WASHINGTON - When the government sues, a banker's best friend is not always a lawyer. Rather, the banker's fate may lie in the hands of an expert witness.

These professionals take the stand and explain the context of the case to the jury. Also, they debunk the government's claims, something lawyers can't do because they can't testify, several expert witnesses and lawyers said at recent conference sponsored by Regulatory Watchdog, a group for directors and officers of failed institutions..

"All these things will enhance your ability to get a fair result from the jury," said Thomas A. Myers, a professional expert witness.

But first, a banker and his lawyer must chose the right expert. That's not always easy. The person must be thoroughly knowledgeable about the particular piece of banking law in question. General knowledge doesn't help, experts agreed.

"We've seen that an error at any point in the testimony can destroy the credibility of the witness," said Catherine J. Galley, vice president of Cornerstone Research, a company that helps out the experts.

Bankers should look for experts with large support staffs who can monitor all the developments in the industry.

And the expert must be able to throw the government's case off track. "You should find people who can elevate the battle to a higher level," Ms. Galley said.

These witnesses cost between $100 and $400 an hour, with some charging less for out-of-court time.

Despite the these high costs, the group said bankers should bring experts into the case early on. This can both scare the government into settling as well as give the expert enough time to prepare, said Dan Brumbaugh, another professional witness.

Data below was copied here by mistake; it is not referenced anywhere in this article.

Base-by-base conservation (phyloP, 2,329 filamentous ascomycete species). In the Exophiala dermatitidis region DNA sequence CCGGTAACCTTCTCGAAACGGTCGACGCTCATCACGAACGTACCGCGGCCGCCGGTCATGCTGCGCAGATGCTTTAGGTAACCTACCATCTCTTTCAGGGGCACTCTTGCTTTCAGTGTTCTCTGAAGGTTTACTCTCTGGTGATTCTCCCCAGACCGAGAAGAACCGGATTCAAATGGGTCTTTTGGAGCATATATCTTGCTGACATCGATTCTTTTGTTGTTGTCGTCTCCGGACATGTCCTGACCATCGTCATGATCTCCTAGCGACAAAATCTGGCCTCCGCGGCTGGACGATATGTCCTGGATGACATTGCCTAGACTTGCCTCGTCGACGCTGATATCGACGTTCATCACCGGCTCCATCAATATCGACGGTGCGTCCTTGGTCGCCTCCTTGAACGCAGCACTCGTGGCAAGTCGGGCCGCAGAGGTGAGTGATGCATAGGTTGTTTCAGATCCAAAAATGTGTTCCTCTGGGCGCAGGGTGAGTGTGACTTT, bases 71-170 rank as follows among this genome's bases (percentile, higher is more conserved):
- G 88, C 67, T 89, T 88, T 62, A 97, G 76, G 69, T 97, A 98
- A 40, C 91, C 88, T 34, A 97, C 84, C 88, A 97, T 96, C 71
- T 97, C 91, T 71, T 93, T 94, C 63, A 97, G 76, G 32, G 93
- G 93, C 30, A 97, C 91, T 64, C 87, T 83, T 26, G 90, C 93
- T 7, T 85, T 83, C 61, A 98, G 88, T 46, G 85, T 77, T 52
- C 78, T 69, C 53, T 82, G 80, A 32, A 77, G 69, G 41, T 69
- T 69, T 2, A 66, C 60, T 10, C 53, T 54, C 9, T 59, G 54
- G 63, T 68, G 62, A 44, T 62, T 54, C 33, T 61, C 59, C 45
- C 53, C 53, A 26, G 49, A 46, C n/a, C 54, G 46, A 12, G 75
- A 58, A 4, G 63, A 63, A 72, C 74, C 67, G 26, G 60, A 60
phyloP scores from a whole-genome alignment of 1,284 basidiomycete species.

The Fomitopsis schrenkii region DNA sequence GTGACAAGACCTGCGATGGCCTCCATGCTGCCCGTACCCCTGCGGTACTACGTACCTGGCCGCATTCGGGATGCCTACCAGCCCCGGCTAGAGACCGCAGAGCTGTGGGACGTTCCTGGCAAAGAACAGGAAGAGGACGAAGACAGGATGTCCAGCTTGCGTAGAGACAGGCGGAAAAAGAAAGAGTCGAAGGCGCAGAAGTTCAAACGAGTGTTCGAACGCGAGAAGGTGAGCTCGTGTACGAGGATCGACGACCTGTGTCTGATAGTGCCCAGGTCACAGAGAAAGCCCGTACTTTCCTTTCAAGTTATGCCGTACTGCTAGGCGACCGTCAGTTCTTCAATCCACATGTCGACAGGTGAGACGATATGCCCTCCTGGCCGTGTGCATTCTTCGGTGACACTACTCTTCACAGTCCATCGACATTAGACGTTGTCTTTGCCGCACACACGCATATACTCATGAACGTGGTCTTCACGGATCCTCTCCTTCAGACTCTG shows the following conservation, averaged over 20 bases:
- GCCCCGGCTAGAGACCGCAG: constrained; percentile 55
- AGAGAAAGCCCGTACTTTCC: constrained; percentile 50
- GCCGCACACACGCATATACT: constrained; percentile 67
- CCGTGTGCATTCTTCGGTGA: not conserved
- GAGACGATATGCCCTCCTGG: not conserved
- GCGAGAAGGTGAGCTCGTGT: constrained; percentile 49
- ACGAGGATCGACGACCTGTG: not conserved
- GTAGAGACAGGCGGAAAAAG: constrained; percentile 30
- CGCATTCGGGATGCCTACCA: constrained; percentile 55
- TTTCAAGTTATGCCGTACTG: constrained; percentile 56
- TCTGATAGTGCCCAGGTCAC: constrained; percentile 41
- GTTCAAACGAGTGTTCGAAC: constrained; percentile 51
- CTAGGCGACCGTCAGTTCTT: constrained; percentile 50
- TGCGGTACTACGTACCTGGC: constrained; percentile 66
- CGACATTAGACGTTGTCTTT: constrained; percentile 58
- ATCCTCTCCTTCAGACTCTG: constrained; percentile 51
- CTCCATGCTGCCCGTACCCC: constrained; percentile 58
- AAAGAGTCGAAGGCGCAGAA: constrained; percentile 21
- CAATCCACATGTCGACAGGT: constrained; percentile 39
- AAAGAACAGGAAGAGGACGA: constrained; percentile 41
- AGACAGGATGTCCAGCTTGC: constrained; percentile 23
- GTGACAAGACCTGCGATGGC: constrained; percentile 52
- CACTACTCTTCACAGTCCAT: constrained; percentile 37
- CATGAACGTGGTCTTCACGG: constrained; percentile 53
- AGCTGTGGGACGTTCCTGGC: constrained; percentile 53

"That's what we attempt to do," he said.

Once the expert takes the stand, he can change the tenor of the trial.

Ms. Galley said the expert can explain industry practices to the jury. For example, an accusation does not look so bad if it can be shown that other banks are doing the same thing, she said.

Experts also can translate regulatory gibberish into English. That means explaining to jurors the distinction between rules and guidelines, or different roles officers and directors play at an institution.

Timothy W. Koch, a banking professor at the University of South Carolina, said he is most successful when he translates terms into concepts jurors deal with every day. In an Oklahoma City trial last summer, that meant comparing a swap to car insurance. In both cases, bankers purchase the product to guard against risk.

"The jury understands that," he said.

Bankers should employ a variety of experts, defense lawyers agreed. A real estate witness can explain how tax policy changes affected the market.

"They can attack the hindsight theory that because this loan failed, it never should have been made," Ms. Galley said. "We need someone who can bring in the hindsight view, who can say how it really was back then."

Additionally, bankers need an expert to counter the government's damage assessment. This person can testify about how outside factors caused the problems, and thus the bankers should not have to pay, she said.

Finally, the banker needs someone who can plow through the loan files, said Ronald Glancz, a partner at Venable, Baetjer, Howard & Civiletti. The expert can show that economic or regulatory changes, rather than underwriting problems, caused the loan losses, he said.

"The guy can say the government is all wet," Mr. Glancz said.

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